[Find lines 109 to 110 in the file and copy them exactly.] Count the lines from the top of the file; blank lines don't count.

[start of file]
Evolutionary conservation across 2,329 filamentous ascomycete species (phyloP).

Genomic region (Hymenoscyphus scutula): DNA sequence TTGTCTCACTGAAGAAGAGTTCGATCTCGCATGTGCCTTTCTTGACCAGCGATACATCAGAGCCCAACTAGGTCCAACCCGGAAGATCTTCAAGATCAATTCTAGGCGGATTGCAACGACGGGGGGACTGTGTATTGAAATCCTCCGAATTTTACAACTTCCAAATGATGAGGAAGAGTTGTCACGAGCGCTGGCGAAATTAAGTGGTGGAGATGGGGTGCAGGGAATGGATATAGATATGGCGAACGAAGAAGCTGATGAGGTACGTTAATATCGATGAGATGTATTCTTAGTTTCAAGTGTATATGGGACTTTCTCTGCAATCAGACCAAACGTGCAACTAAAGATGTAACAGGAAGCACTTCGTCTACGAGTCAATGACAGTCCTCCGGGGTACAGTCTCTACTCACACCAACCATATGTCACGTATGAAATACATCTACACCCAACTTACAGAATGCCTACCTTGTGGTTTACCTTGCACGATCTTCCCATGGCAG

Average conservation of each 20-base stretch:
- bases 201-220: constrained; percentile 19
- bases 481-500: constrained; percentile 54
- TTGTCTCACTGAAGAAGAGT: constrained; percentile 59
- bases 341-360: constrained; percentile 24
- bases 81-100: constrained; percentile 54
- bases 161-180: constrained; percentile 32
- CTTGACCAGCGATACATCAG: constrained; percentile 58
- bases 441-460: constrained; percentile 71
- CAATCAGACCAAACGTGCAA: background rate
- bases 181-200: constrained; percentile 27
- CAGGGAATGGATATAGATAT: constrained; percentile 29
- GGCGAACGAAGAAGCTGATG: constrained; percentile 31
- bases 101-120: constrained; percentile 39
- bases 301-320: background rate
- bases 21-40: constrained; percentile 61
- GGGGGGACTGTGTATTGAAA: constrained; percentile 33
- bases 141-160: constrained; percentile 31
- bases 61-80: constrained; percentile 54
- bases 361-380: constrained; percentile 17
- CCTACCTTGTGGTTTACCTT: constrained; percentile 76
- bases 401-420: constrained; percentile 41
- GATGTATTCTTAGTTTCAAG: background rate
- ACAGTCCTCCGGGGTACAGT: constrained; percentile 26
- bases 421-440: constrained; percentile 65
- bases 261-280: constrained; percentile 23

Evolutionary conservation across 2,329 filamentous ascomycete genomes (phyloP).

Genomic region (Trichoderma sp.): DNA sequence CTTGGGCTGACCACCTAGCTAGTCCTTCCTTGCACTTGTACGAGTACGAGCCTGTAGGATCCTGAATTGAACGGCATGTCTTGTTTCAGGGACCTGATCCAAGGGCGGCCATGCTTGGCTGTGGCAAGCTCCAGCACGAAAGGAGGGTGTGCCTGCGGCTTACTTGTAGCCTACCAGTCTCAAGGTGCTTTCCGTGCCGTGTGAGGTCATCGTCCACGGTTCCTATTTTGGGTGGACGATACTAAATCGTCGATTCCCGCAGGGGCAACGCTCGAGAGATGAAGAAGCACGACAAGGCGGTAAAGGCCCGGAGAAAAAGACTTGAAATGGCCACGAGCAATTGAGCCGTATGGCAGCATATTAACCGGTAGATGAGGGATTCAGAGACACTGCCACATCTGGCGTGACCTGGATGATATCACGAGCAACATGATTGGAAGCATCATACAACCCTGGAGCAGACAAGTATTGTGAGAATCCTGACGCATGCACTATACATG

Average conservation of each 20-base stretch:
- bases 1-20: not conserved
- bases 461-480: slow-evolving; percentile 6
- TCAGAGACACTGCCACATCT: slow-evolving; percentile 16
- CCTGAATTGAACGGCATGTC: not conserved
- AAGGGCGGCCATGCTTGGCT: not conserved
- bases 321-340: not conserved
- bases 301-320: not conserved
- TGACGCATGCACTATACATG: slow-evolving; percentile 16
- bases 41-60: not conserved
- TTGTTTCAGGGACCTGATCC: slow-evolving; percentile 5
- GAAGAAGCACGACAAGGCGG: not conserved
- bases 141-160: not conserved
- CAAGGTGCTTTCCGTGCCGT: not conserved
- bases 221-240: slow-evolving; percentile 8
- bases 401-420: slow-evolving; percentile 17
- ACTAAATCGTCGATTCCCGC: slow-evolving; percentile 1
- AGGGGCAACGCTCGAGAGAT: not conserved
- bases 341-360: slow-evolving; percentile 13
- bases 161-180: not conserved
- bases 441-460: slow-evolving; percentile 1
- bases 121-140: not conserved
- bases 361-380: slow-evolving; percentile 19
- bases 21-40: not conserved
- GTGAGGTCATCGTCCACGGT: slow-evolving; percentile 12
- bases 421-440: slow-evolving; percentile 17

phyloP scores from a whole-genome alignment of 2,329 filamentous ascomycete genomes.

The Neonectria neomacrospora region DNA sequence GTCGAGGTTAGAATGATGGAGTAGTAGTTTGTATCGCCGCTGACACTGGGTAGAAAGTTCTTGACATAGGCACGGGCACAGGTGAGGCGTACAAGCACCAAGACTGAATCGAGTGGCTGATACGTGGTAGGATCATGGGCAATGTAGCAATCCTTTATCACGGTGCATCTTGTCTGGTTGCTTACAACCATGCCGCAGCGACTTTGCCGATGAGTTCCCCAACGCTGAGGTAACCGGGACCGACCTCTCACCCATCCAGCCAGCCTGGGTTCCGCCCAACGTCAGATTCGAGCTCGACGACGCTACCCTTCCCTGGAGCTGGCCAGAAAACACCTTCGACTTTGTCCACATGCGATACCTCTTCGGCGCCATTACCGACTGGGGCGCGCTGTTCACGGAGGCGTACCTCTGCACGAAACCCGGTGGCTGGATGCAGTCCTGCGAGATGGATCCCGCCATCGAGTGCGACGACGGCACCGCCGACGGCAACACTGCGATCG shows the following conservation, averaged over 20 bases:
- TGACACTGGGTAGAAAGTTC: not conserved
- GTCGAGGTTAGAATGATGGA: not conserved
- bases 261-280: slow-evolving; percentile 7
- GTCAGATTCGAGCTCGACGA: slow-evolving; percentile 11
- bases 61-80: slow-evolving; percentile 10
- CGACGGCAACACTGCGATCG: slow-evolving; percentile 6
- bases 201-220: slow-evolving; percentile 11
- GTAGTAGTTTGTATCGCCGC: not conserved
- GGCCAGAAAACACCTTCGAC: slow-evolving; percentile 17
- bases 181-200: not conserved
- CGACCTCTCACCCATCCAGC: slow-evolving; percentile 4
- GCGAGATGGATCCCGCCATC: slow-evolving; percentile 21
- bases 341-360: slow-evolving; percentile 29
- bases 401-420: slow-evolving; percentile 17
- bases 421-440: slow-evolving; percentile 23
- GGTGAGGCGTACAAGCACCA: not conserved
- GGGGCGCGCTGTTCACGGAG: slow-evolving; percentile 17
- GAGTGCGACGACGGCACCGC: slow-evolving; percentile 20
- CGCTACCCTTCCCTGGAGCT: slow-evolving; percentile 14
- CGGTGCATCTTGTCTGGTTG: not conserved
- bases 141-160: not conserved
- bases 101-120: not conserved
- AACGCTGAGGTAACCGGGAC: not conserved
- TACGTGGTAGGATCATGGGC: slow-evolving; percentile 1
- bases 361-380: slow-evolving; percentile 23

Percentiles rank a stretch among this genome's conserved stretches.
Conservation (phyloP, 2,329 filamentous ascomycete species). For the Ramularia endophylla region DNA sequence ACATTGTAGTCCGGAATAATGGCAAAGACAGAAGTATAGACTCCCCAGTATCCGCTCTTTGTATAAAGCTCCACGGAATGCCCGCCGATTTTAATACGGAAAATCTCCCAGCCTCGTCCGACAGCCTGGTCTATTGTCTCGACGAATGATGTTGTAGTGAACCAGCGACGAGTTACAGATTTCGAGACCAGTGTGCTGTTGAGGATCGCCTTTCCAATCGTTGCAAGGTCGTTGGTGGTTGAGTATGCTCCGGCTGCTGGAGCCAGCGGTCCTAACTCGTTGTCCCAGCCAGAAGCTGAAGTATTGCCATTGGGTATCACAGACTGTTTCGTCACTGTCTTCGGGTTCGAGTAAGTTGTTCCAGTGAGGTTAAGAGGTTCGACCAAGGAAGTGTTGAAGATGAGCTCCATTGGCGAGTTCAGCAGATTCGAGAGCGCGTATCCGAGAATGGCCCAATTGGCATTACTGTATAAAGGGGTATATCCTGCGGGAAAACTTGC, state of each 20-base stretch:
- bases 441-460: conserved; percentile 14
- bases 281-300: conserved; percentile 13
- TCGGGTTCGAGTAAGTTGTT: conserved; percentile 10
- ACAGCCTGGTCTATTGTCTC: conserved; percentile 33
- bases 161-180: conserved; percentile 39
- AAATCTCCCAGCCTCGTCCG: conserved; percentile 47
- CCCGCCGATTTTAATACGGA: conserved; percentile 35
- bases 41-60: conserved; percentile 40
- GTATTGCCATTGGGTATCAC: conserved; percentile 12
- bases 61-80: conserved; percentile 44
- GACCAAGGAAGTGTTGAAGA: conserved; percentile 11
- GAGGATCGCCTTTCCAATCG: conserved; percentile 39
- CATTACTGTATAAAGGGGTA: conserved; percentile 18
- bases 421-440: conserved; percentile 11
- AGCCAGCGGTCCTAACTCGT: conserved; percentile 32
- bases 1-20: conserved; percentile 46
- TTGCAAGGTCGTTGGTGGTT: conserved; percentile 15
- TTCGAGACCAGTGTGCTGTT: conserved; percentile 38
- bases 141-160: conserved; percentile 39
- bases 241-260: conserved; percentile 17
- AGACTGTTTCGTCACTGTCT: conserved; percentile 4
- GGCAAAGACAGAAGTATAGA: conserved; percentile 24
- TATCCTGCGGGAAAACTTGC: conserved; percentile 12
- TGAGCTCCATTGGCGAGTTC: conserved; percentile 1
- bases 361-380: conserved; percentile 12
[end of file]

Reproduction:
- TGAGCTCCATTGGCGAGTTC: conserved; percentile 1
- bases 361-380: conserved; percentile 12